The worst of the pound's post-Brexit crash may be over

It has been a chaotic few days in the currency markets, and the British pound has been taking the brunt of the pain.

One of the most immediate market casualties of the UK’s vote to leave the European Union was the value of the pound, which at one point fell over 10% against the US dollar to well below $1.33, a 31-year low. Friday marked the worst single-day drop ever for the currency.

On Tuesday, however, the pound has started to bounce back a little, and around 8:15 a.m. BST (3:15 a.m. ET) is higher against the dollar on the day to trade at $1.3296, a gain of around 0.5% from the close on Monday. Here is how sterling looks so far on Tuesday:

Obviously, the pound is still severely depressed, and continues to trade at lows not seen since then 1980s, but it does now seem to have stopped the seemingly inexorable fall it has been experiencing over the past couple of days since the UK’s Brexit vote. This rebound, however minor, will give traders and holidaymakers alike hope that the worst of the pound’s crash may now be over.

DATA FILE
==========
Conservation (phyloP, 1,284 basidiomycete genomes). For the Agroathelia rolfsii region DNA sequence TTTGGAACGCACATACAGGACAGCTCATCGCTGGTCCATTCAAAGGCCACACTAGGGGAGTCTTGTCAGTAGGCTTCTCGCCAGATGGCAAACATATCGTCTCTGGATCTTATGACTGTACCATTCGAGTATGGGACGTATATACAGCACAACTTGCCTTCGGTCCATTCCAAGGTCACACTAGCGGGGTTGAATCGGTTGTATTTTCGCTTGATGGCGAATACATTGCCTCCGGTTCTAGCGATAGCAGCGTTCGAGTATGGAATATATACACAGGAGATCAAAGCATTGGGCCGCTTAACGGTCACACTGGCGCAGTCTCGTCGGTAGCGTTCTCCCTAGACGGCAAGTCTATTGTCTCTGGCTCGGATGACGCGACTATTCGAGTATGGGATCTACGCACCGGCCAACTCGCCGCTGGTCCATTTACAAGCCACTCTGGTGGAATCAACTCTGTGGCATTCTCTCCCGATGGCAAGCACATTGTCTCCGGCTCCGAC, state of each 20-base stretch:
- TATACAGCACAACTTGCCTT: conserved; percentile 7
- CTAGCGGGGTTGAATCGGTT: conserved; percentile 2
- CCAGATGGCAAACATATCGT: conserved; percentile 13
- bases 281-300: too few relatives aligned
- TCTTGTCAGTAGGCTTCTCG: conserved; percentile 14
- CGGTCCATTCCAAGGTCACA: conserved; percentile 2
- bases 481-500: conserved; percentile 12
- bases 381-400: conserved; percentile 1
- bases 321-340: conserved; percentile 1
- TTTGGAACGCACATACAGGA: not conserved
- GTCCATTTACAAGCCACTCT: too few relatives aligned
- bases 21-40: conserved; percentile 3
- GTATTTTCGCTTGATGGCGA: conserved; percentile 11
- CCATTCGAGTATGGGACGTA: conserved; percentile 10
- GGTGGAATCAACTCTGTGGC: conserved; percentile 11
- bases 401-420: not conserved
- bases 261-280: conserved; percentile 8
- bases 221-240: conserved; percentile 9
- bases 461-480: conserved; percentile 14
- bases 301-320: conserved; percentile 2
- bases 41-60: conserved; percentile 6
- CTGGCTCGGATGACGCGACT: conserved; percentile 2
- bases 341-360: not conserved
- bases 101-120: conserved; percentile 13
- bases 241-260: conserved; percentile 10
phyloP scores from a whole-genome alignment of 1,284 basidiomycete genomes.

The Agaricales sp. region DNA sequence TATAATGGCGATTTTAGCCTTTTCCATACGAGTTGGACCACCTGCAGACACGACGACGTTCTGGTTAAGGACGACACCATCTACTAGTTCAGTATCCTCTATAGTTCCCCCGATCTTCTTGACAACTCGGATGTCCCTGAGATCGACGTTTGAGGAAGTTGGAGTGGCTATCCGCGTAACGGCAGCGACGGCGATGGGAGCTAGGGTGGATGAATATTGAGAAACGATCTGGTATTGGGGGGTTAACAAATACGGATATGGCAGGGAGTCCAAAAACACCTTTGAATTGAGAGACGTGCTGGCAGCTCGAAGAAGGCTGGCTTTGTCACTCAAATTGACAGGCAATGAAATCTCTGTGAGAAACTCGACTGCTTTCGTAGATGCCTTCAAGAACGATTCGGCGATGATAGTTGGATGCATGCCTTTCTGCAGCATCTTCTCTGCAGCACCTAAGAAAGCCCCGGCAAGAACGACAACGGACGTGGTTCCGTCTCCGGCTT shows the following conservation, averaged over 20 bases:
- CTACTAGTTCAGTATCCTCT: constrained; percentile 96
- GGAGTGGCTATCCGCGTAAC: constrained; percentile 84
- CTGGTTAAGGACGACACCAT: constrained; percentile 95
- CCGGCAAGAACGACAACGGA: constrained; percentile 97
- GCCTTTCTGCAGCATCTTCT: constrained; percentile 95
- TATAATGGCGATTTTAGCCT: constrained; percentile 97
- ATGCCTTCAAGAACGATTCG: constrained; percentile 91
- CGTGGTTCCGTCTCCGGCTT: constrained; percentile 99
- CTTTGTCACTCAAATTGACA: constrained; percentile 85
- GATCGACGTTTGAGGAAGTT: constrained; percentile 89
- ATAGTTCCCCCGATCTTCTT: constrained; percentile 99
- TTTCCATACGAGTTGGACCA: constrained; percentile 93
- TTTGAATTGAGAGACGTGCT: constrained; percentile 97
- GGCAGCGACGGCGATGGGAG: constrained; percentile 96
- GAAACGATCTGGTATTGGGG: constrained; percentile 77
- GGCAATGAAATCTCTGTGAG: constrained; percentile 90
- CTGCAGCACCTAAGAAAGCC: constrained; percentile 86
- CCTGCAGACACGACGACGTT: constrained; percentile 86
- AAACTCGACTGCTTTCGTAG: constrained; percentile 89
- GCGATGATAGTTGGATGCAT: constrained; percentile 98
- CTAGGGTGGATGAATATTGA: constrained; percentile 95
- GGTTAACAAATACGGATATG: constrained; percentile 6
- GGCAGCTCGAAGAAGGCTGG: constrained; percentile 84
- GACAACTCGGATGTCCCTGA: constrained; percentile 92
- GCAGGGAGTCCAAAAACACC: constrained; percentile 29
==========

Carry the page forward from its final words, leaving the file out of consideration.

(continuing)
According to Mike van Dulken of Accendo Markets, the pound has “bounced, strengthening for the first time since Friday’s surprise referendum result on hopes policymakers are working to limit the economic fallout.”

Whether or not the pound will strengthen from its current position, or continue to fall is unclear. Although numerous banks have predicted that the eventual settling point for sterling could be as low as $1.20-$1.25, a drop of between 6 and 9% from the pound’s current level.

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